Its upper medieval origins are associated with the episcopate of St. Peter of Mezonzo (985-1003). In the second quarter of the 12th century, with Xelmírez as archbishop, it was totally rebuilt in Romanesque style. In the second quarter of the 14th century, the main doorway was remodeled, and the Epiphany tympanum from that period is conserved inside. At the end of the 18th century, the second complete reform was carried out, undertaken by Archbishop Malvar, who demolished the entire previous construction. This second reconstruction, carried out by Melchor de Prado, followed Neoclassical style canons. It stands on a rectangular ground plan, with one nave, built from granite ashlar and an intersecting slate roof. The nave is evenly distributed and arranged in four sections, with a barrel vault and a main chapel that represents the apse presbytery, covered by a vault that combines, in one section without vault arches, a half barrel with a quarter sphere. Behind the presbytery is the sanctuary on a rectangular ground plan. The facade is very austere, in one single section reflecting the interior structure, and with one window with a lintel, above which there is a simple small roof on consoles and the large semi-circular window. Inside the church, an exhibition can be seen, mainly on religious art, farming pat of a museum itinerary also consisting of the exhibitions in the General Chapel of Ánimas and the Church of Santa María do Camiño.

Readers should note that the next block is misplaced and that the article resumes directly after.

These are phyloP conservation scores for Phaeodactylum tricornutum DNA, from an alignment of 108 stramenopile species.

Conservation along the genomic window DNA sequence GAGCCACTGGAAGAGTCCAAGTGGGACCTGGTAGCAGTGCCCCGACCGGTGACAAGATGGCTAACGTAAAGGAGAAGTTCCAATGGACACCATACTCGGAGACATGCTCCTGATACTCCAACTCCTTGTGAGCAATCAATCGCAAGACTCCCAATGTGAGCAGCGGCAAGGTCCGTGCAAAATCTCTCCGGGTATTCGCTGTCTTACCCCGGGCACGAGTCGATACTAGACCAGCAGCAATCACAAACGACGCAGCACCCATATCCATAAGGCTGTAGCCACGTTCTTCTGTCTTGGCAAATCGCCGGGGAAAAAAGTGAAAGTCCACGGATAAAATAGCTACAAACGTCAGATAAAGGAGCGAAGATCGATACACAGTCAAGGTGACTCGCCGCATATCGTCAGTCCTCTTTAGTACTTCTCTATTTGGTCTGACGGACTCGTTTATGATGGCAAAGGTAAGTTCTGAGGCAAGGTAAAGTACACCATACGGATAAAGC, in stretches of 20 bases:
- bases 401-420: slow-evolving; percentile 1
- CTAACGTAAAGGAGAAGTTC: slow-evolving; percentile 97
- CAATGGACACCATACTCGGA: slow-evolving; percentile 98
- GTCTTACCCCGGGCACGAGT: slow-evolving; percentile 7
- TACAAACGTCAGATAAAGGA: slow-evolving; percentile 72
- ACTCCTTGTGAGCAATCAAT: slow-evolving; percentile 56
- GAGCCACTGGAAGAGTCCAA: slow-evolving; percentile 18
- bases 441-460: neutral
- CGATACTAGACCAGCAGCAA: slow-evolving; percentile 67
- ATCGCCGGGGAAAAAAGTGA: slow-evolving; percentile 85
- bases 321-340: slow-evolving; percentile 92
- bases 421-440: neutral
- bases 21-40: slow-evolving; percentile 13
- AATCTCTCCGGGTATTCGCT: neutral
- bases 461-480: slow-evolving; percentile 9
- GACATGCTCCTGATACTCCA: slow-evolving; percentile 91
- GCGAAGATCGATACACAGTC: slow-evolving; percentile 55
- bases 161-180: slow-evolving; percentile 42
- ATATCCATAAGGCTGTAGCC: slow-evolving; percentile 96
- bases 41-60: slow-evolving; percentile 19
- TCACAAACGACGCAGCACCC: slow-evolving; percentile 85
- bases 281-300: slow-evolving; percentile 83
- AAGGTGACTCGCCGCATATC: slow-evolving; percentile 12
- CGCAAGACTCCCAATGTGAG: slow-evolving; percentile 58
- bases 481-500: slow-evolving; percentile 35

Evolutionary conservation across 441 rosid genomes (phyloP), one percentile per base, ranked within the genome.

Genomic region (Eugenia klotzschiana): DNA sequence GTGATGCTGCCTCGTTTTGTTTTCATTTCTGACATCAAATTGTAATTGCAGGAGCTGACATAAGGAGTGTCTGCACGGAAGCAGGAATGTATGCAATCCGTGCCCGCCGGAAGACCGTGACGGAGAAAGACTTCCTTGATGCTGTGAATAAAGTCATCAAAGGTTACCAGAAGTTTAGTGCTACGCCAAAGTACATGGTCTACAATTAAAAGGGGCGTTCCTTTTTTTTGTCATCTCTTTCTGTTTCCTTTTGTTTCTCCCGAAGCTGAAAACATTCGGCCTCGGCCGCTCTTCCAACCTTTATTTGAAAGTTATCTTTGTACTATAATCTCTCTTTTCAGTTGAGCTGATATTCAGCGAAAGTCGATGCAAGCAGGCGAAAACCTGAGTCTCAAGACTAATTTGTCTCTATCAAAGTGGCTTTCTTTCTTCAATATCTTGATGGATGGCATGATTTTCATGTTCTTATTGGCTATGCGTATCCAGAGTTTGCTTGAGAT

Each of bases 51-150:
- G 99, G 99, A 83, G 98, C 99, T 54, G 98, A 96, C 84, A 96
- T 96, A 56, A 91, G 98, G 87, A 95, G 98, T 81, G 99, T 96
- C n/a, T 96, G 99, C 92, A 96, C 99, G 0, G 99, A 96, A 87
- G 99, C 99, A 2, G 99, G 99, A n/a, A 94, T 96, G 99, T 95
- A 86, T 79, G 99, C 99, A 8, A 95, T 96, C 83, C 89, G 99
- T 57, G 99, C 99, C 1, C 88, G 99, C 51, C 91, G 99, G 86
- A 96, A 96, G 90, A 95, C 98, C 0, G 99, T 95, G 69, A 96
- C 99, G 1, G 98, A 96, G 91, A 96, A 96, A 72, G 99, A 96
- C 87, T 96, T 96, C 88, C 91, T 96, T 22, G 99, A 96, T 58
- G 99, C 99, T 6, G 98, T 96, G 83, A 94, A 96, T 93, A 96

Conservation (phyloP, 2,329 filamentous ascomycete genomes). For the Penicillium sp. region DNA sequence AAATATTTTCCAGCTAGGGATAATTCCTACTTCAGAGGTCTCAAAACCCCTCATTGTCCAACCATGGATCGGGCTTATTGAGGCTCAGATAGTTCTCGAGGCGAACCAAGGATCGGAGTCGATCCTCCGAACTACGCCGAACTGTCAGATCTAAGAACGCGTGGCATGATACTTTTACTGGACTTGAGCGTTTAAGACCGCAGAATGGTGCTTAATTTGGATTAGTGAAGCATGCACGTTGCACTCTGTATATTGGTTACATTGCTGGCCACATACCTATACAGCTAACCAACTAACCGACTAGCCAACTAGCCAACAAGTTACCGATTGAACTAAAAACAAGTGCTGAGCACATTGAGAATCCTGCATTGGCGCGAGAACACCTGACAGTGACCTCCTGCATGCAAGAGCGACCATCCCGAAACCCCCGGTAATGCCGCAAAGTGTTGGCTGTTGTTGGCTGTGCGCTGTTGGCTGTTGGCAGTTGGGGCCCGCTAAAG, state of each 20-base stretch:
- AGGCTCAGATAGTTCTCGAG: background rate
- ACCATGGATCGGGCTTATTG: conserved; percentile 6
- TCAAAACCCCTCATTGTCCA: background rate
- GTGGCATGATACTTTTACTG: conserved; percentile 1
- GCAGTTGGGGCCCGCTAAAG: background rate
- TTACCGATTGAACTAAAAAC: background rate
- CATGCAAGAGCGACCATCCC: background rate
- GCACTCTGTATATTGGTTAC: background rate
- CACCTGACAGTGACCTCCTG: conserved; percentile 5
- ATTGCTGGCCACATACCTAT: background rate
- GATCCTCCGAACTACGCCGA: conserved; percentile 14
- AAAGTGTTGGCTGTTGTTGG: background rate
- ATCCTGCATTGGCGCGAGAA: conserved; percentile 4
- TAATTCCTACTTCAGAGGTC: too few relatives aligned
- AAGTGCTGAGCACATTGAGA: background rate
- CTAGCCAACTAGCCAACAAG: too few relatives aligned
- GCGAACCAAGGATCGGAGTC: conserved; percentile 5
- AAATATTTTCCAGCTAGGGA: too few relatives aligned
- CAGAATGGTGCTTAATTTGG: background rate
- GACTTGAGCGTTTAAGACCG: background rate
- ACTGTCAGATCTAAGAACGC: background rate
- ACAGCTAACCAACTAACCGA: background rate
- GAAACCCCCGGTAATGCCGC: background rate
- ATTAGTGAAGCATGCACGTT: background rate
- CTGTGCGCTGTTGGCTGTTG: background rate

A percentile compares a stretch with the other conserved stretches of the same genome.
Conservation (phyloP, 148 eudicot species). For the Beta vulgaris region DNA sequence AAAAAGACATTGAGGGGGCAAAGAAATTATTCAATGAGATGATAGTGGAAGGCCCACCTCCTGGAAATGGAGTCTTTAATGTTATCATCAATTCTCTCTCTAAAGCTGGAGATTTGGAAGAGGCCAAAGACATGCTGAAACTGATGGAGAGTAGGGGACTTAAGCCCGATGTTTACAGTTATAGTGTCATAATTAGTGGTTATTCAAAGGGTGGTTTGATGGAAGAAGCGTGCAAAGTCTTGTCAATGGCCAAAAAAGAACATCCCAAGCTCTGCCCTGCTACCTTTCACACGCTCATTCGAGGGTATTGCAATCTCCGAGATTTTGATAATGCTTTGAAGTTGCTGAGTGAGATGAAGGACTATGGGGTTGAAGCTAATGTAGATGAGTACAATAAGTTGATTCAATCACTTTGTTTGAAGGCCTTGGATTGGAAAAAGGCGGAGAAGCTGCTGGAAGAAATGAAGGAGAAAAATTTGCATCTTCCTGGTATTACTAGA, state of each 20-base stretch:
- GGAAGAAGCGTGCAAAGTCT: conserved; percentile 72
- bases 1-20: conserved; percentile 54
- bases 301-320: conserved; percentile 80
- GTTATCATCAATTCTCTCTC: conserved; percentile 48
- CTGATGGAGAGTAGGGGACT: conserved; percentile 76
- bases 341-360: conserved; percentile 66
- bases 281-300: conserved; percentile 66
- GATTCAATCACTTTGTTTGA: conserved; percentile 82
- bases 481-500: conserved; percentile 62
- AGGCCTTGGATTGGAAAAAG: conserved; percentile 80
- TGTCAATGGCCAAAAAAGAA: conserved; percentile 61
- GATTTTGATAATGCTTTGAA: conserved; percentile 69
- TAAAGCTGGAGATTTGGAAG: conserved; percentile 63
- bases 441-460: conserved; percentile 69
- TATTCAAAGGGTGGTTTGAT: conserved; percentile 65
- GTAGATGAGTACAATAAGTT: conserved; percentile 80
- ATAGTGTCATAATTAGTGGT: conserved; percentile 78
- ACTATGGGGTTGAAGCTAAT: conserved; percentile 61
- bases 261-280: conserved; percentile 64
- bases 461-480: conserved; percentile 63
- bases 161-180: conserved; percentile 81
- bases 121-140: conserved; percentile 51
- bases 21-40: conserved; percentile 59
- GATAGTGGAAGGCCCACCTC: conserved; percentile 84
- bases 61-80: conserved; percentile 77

Associated sub-resource: Collection of Religious Art of Ánimas, San Bieito and Santa Mª do Camiño.